December 2, 2012 by Benji
I really like this article. it was the front page of the Free Press this weekend. Aside from giving the Packard Plant a thorough overview it also did something rarely done in the press. They mentioned Matty Maroun and gave him a fair shake by mentioning that he has cleaned up and secured the building.
The Packard Plant: Big. Ugly. Dangerous.
Like a crumbling headstone to a long-dead time, it sprawls over 35 acres of Detroit, a half-mile stretch of broken concrete and bricks and trouble.
City firefighters won’t venture inside it when it catches fire. Scrappers have pretty much picked it clean. Urban spelunkers still explore it, and graffiti artists see it as a massive canvas. But lately, some of these visitors have been beaten and robbed by predators lurking in the dark among the rubble.
The Packard Plant, or what’s left of it, stands along East Grand Boulevard — a clear and present danger, an obstacle to redeveloping the near east side, a forlorn landmark for camera crews from around the world. Its removal would be a visible victory for the state and city, a relief for cops and firefighters, an invitation to reinvent a once-vital industrial area. But past bureaucratic bungling, future legal hurdles and a lack of money are obstacles to getting the job done.
The owner, a company that is way behind on paying the taxes, must be removed before a long process toward demolition can even start. County officials say foreclosure proceedings are now under way — a first step. But demolition will require city, county, state and federal officials to decide that the Packard Plant is not just an ugly nuisance, but also a priority.
They’ll need to decide that it’s dangerous to anyone in its shadow and to the city’s image. They’ll have to decide that it’s the ultimate abandoned building.
Why the Packard Plant has to go
The stench coming from the Packard Plant is a mix of something dank and something burned.
The site smolders often, set afire by arsonists and scrappers wrenching steel from its wreckage. It is an international symbol of Detroit’s decline, even as other areas of the city are being revitalized — Midtown, downtown, Corktown and the riverfront.
Packard’s 40-plus rotting buildings — the biggest blighted property in the city — are strewn with mounds of wet clothes, thousands of shoes, hundreds of tires and assorted charred cars and boats scribbled with graffiti. Trees grow from the plant’s roofs. Standing water — sometimes neon-colored from chemicals — pools on its floors.
Now, more than 50 years after the Packard Motor Car Co. abandoned the property, city and county officials say they will try to wrest control of it from its current owner, Bioresource. The company should receive certified letters this week notifying it that the property is in foreclosure for $750,000 in unpaid taxes.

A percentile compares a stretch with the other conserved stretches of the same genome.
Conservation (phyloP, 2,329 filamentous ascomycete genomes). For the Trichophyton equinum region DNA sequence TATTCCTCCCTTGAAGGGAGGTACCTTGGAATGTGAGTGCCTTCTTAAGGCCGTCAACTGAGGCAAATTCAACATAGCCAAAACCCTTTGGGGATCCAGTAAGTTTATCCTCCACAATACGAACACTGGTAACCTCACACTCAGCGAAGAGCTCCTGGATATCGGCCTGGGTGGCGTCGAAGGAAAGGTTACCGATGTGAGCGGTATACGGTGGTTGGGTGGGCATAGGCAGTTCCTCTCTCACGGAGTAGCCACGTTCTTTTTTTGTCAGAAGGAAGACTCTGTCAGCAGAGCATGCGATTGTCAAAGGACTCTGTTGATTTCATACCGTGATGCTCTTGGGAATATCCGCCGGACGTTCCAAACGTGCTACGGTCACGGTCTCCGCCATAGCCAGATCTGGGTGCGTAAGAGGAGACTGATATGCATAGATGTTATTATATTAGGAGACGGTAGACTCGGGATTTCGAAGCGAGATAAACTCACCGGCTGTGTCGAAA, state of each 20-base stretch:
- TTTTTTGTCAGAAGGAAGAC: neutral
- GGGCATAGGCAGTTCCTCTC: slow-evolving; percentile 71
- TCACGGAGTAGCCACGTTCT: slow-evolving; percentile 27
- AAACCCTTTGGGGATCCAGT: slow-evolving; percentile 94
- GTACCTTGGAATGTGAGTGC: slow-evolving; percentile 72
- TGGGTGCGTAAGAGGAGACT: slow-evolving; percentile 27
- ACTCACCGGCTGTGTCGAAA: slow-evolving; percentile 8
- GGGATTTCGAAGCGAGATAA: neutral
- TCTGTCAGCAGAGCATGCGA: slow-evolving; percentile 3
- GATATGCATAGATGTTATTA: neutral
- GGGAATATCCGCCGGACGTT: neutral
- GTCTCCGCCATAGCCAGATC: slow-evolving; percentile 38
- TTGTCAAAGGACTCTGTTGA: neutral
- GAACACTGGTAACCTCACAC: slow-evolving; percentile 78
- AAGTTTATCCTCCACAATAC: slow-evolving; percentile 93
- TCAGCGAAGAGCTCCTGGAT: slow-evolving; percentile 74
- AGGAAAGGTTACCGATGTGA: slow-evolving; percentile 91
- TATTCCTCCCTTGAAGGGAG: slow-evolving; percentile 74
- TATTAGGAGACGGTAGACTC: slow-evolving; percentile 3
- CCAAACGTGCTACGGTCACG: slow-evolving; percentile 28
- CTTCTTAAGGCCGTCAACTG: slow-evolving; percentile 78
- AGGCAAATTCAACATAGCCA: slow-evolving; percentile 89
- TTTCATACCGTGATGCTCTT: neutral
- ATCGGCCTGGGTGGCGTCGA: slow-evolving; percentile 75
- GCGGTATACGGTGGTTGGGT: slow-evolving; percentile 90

Demolition is a far-off dream, but for those who live or work near the site, it can’t come soon enough. The craziness that defines the Packard Plant can be seen every day.
On a late summer morning, freelance photographer Rod Murphy posed a bikini model against green and purple graffiti.
He called out directions to Miss Cora — look over there, take another step forward, shoulders down, squat.
“This is a lot to ask, but reach down and grab that board,” said Murphy, who is drawn to the rawness of the site. She tottered on red patent-leather high heels — tiptoeing over shards of glass.
Fred Jones watched the eye candy. He works for the plant’s last paying tenant, Chemical Processing, whose building is located on the south side of the property. Raccoons have broken into the company’s refrigerator and drank from its toilet. Vandals have thrown cinder blocks and pallets at the company’s building from atop adjacent buildings, ripping holes in the roof, narrowly missing him and co-worker Harold Jones.
“I have a bad feeling there’s going to be a major tragedy over here,” Fred Jones said. “I just hope I’m not part of it. … Every little sound, you feel a threat.”
Down the street, Allan Hill is part-Packard Plant sentry, part-Packard tour guide. He tries to watch for the vandals who break into visitors’ cars, rummaging for valuables — and sometimes attacking people. He gives tours to explorers from around the world — and has met a Swiss man who makes an annual pilgrimage to the plant.
He keeps an eye on the property from his home, a warehouse he shares with son Randy and dog Chainsaw, or during walks or bike rides around the ruins. He said it’s mostly a peaceful existence — except when “punks” throw chunks of concrete from the plant at his building.